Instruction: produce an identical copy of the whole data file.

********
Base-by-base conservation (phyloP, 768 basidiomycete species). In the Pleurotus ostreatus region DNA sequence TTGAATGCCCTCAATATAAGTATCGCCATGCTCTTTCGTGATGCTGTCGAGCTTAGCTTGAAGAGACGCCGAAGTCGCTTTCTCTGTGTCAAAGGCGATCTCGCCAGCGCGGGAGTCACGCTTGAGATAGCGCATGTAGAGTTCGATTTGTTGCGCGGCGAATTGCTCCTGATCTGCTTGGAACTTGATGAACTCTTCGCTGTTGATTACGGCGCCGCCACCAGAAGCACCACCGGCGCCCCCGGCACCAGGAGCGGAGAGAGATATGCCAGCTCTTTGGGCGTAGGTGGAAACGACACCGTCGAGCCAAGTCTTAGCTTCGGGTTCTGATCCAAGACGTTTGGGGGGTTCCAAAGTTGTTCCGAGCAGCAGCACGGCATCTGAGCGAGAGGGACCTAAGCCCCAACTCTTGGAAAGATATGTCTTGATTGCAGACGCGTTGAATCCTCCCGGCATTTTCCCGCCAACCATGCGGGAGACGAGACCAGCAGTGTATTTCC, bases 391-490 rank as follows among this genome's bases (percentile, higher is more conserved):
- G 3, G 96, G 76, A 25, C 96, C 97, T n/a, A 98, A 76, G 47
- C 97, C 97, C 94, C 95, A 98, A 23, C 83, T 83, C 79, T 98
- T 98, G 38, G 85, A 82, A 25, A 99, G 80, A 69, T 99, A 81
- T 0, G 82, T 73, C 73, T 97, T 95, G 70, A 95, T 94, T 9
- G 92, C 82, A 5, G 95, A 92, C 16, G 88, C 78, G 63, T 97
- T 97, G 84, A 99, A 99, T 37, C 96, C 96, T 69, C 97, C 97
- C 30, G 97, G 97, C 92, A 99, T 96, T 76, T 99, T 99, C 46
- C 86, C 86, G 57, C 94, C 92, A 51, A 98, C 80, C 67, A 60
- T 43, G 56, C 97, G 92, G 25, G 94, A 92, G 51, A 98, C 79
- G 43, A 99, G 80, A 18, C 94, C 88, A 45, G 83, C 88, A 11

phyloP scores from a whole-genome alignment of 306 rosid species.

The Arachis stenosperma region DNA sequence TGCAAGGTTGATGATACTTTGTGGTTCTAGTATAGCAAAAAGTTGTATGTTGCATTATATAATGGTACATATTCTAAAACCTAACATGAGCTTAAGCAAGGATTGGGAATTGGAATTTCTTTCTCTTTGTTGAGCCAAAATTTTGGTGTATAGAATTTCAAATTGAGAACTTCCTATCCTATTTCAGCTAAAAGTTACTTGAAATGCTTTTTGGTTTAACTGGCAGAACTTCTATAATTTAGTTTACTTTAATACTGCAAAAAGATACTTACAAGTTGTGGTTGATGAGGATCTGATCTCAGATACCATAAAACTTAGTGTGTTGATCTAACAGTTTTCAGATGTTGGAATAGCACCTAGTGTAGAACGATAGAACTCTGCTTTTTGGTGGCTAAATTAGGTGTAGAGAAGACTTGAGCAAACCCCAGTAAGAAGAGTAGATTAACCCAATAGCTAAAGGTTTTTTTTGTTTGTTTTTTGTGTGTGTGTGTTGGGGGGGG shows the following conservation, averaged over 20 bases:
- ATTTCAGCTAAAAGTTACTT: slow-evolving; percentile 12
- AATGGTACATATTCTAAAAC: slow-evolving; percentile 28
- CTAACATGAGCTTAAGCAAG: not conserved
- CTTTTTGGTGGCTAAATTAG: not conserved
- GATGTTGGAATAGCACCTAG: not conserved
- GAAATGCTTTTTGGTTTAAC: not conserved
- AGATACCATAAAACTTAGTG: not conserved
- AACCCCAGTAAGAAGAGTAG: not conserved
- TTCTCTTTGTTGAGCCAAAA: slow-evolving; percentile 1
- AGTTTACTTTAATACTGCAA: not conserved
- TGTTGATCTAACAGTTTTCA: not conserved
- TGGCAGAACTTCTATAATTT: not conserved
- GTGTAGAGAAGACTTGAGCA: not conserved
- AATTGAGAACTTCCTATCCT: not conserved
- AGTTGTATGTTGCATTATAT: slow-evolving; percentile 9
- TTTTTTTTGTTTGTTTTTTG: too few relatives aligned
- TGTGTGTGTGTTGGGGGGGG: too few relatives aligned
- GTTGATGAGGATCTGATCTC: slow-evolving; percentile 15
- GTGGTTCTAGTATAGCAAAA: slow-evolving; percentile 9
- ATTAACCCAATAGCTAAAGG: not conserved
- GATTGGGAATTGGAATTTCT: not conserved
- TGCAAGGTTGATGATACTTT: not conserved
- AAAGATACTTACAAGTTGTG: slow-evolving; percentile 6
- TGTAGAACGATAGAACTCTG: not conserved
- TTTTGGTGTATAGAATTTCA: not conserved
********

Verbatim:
Base-by-base conservation (phyloP, 768 basidiomycete species). In the Pleurotus ostreatus region DNA sequence TTGAATGCCCTCAATATAAGTATCGCCATGCTCTTTCGTGATGCTGTCGAGCTTAGCTTGAAGAGACGCCGAAGTCGCTTTCTCTGTGTCAAAGGCGATCTCGCCAGCGCGGGAGTCACGCTTGAGATAGCGCATGTAGAGTTCGATTTGTTGCGCGGCGAATTGCTCCTGATCTGCTTGGAACTTGATGAACTCTTCGCTGTTGATTACGGCGCCGCCACCAGAAGCACCACCGGCGCCCCCGGCACCAGGAGCGGAGAGAGATATGCCAGCTCTTTGGGCGTAGGTGGAAACGACACCGTCGAGCCAAGTCTTAGCTTCGGGTTCTGATCCAAGACGTTTGGGGGGTTCCAAAGTTGTTCCGAGCAGCAGCACGGCATCTGAGCGAGAGGGACCTAAGCCCCAACTCTTGGAAAGATATGTCTTGATTGCAGACGCGTTGAATCCTCCCGGCATTTTCCCGCCAACCATGCGGGAGACGAGACCAGCAGTGTATTTCC, bases 391-490 rank as follows among this genome's bases (percentile, higher is more conserved):
- G 3, G 96, G 76, A 25, C 96, C 97, T n/a, A 98, A 76, G 47
- C 97, C 97, C 94, C 95, A 98, A 23, C 83, T 83, C 79, T 98
- T 98, G 38, G 85, A 82, A 25, A 99, G 80, A 69, T 99, A 81
- T 0, G 82, T 73, C 73, T 97, T 95, G 70, A 95, T 94, T 9
- G 92, C 82, A 5, G 95, A 92, C 16, G 88, C 78, G 63, T 97
- T 97, G 84, A 99, A 99, T 37, C 96, C 96, T 69, C 97, C 97
- C 30, G 97, G 97, C 92, A 99, T 96, T 76, T 99, T 99, C 46
- C 86, C 86, G 57, C 94, C 92, A 51, A 98, C 80, C 67, A 60
- T 43, G 56, C 97, G 92, G 25, G 94, A 92, G 51, A 98, C 79
- G 43, A 99, G 80, A 18, C 94, C 88, A 45, G 83, C 88, A 11

phyloP scores from a whole-genome alignment of 306 rosid species.

The Arachis stenosperma region DNA sequence TGCAAGGTTGATGATACTTTGTGGTTCTAGTATAGCAAAAAGTTGTATGTTGCATTATATAATGGTACATATTCTAAAACCTAACATGAGCTTAAGCAAGGATTGGGAATTGGAATTTCTTTCTCTTTGTTGAGCCAAAATTTTGGTGTATAGAATTTCAAATTGAGAACTTCCTATCCTATTTCAGCTAAAAGTTACTTGAAATGCTTTTTGGTTTAACTGGCAGAACTTCTATAATTTAGTTTACTTTAATACTGCAAAAAGATACTTACAAGTTGTGGTTGATGAGGATCTGATCTCAGATACCATAAAACTTAGTGTGTTGATCTAACAGTTTTCAGATGTTGGAATAGCACCTAGTGTAGAACGATAGAACTCTGCTTTTTGGTGGCTAAATTAGGTGTAGAGAAGACTTGAGCAAACCCCAGTAAGAAGAGTAGATTAACCCAATAGCTAAAGGTTTTTTTTGTTTGTTTTTTGTGTGTGTGTGTTGGGGGGGG shows the following conservation, averaged over 20 bases:
- ATTTCAGCTAAAAGTTACTT: slow-evolving; percentile 12
- AATGGTACATATTCTAAAAC: slow-evolving; percentile 28
- CTAACATGAGCTTAAGCAAG: not conserved
- CTTTTTGGTGGCTAAATTAG: not conserved
- GATGTTGGAATAGCACCTAG: not conserved
- GAAATGCTTTTTGGTTTAAC: not conserved
- AGATACCATAAAACTTAGTG: not conserved
- AACCCCAGTAAGAAGAGTAG: not conserved
- TTCTCTTTGTTGAGCCAAAA: slow-evolving; percentile 1
- AGTTTACTTTAATACTGCAA: not conserved
- TGTTGATCTAACAGTTTTCA: not conserved
- TGGCAGAACTTCTATAATTT: not conserved
- GTGTAGAGAAGACTTGAGCA: not conserved
- AATTGAGAACTTCCTATCCT: not conserved
- AGTTGTATGTTGCATTATAT: slow-evolving; percentile 9
- TTTTTTTTGTTTGTTTTTTG: too few relatives aligned
- TGTGTGTGTGTTGGGGGGGG: too few relatives aligned
- GTTGATGAGGATCTGATCTC: slow-evolving; percentile 15
- GTGGTTCTAGTATAGCAAAA: slow-evolving; percentile 9
- ATTAACCCAATAGCTAAAGG: not conserved
- GATTGGGAATTGGAATTTCT: not conserved
- TGCAAGGTTGATGATACTTT: not conserved
- AAAGATACTTACAAGTTGTG: slow-evolving; percentile 6
- TGTAGAACGATAGAACTCTG: not conserved
- TTTTGGTGTATAGAATTTCA: not conserved